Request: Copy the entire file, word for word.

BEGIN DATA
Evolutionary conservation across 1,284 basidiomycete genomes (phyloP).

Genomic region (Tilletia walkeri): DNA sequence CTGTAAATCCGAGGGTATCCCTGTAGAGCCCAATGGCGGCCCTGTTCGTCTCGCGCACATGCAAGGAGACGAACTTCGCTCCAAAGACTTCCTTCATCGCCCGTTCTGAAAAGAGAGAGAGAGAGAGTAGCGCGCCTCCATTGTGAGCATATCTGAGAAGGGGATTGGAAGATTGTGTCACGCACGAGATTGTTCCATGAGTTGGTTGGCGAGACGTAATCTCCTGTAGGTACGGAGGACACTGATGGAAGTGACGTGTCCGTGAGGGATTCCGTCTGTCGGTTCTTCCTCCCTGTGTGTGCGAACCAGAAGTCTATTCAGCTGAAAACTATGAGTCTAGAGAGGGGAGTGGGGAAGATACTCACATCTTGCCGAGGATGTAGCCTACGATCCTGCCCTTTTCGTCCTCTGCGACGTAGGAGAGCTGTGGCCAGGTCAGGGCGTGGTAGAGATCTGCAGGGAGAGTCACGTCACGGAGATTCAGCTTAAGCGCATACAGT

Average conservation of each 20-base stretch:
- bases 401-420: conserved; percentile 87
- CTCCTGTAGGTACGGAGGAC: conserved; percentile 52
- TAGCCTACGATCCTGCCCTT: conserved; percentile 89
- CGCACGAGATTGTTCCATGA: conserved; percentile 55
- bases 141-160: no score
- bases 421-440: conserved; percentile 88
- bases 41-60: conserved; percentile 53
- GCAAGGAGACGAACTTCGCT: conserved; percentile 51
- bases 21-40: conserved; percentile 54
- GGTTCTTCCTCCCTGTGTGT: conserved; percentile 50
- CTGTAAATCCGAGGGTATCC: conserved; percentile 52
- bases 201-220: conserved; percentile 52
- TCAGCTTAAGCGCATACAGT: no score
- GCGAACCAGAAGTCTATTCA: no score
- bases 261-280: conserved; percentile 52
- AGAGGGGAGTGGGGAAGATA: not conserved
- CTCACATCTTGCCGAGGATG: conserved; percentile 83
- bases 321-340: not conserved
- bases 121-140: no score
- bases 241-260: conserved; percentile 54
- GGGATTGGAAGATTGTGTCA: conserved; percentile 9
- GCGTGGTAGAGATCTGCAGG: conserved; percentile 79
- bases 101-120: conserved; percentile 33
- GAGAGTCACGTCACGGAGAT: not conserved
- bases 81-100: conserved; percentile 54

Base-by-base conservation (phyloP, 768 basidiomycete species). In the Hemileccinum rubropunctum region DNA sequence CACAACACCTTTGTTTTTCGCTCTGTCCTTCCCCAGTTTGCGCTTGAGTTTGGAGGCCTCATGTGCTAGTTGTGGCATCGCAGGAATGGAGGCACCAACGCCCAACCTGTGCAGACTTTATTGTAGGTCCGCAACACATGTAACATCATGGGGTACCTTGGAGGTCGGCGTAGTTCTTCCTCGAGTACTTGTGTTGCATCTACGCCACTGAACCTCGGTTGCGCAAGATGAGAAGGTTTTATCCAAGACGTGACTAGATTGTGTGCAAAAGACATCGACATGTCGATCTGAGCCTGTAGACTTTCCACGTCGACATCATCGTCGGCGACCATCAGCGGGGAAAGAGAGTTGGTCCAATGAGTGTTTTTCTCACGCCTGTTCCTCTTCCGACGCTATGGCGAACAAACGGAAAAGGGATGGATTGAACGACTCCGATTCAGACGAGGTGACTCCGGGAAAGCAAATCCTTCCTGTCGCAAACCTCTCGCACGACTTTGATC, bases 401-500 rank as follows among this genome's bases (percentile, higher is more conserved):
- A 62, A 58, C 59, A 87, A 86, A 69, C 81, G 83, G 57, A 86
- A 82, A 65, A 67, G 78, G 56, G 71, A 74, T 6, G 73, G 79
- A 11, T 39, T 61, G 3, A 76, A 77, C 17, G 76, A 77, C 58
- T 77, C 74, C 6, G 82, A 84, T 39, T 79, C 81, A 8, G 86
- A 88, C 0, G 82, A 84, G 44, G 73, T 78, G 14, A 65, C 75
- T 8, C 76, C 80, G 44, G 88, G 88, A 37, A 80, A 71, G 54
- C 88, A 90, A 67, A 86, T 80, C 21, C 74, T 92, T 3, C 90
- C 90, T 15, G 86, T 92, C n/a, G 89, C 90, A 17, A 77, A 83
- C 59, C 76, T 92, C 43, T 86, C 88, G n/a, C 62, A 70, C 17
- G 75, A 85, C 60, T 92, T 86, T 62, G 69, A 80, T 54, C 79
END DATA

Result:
Evolutionary conservation across 1,284 basidiomycete genomes (phyloP).

Genomic region (Tilletia walkeri): DNA sequence CTGTAAATCCGAGGGTATCCCTGTAGAGCCCAATGGCGGCCCTGTTCGTCTCGCGCACATGCAAGGAGACGAACTTCGCTCCAAAGACTTCCTTCATCGCCCGTTCTGAAAAGAGAGAGAGAGAGAGTAGCGCGCCTCCATTGTGAGCATATCTGAGAAGGGGATTGGAAGATTGTGTCACGCACGAGATTGTTCCATGAGTTGGTTGGCGAGACGTAATCTCCTGTAGGTACGGAGGACACTGATGGAAGTGACGTGTCCGTGAGGGATTCCGTCTGTCGGTTCTTCCTCCCTGTGTGTGCGAACCAGAAGTCTATTCAGCTGAAAACTATGAGTCTAGAGAGGGGAGTGGGGAAGATACTCACATCTTGCCGAGGATGTAGCCTACGATCCTGCCCTTTTCGTCCTCTGCGACGTAGGAGAGCTGTGGCCAGGTCAGGGCGTGGTAGAGATCTGCAGGGAGAGTCACGTCACGGAGATTCAGCTTAAGCGCATACAGT

Average conservation of each 20-base stretch:
- bases 401-420: conserved; percentile 87
- CTCCTGTAGGTACGGAGGAC: conserved; percentile 52
- TAGCCTACGATCCTGCCCTT: conserved; percentile 89
- CGCACGAGATTGTTCCATGA: conserved; percentile 55
- bases 141-160: no score
- bases 421-440: conserved; percentile 88
- bases 41-60: conserved; percentile 53
- GCAAGGAGACGAACTTCGCT: conserved; percentile 51
- bases 21-40: conserved; percentile 54
- GGTTCTTCCTCCCTGTGTGT: conserved; percentile 50
- CTGTAAATCCGAGGGTATCC: conserved; percentile 52
- bases 201-220: conserved; percentile 52
- TCAGCTTAAGCGCATACAGT: no score
- GCGAACCAGAAGTCTATTCA: no score
- bases 261-280: conserved; percentile 52
- AGAGGGGAGTGGGGAAGATA: not conserved
- CTCACATCTTGCCGAGGATG: conserved; percentile 83
- bases 321-340: not conserved
- bases 121-140: no score
- bases 241-260: conserved; percentile 54
- GGGATTGGAAGATTGTGTCA: conserved; percentile 9
- GCGTGGTAGAGATCTGCAGG: conserved; percentile 79
- bases 101-120: conserved; percentile 33
- GAGAGTCACGTCACGGAGAT: not conserved
- bases 81-100: conserved; percentile 54

Base-by-base conservation (phyloP, 768 basidiomycete species). In the Hemileccinum rubropunctum region DNA sequence CACAACACCTTTGTTTTTCGCTCTGTCCTTCCCCAGTTTGCGCTTGAGTTTGGAGGCCTCATGTGCTAGTTGTGGCATCGCAGGAATGGAGGCACCAACGCCCAACCTGTGCAGACTTTATTGTAGGTCCGCAACACATGTAACATCATGGGGTACCTTGGAGGTCGGCGTAGTTCTTCCTCGAGTACTTGTGTTGCATCTACGCCACTGAACCTCGGTTGCGCAAGATGAGAAGGTTTTATCCAAGACGTGACTAGATTGTGTGCAAAAGACATCGACATGTCGATCTGAGCCTGTAGACTTTCCACGTCGACATCATCGTCGGCGACCATCAGCGGGGAAAGAGAGTTGGTCCAATGAGTGTTTTTCTCACGCCTGTTCCTCTTCCGACGCTATGGCGAACAAACGGAAAAGGGATGGATTGAACGACTCCGATTCAGACGAGGTGACTCCGGGAAAGCAAATCCTTCCTGTCGCAAACCTCTCGCACGACTTTGATC, bases 401-500 rank as follows among this genome's bases (percentile, higher is more conserved):
- A 62, A 58, C 59, A 87, A 86, A 69, C 81, G 83, G 57, A 86
- A 82, A 65, A 67, G 78, G 56, G 71, A 74, T 6, G 73, G 79
- A 11, T 39, T 61, G 3, A 76, A 77, C 17, G 76, A 77, C 58
- T 77, C 74, C 6, G 82, A 84, T 39, T 79, C 81, A 8, G 86
- A 88, C 0, G 82, A 84, G 44, G 73, T 78, G 14, A 65, C 75
- T 8, C 76, C 80, G 44, G 88, G 88, A 37, A 80, A 71, G 54
- C 88, A 90, A 67, A 86, T 80, C 21, C 74, T 92, T 3, C 90
- C 90, T 15, G 86, T 92, C n/a, G 89, C 90, A 17, A 77, A 83
- C 59, C 76, T 92, C 43, T 86, C 88, G n/a, C 62, A 70, C 17
- G 75, A 85, C 60, T 92, T 86, T 62, G 69, A 80, T 54, C 79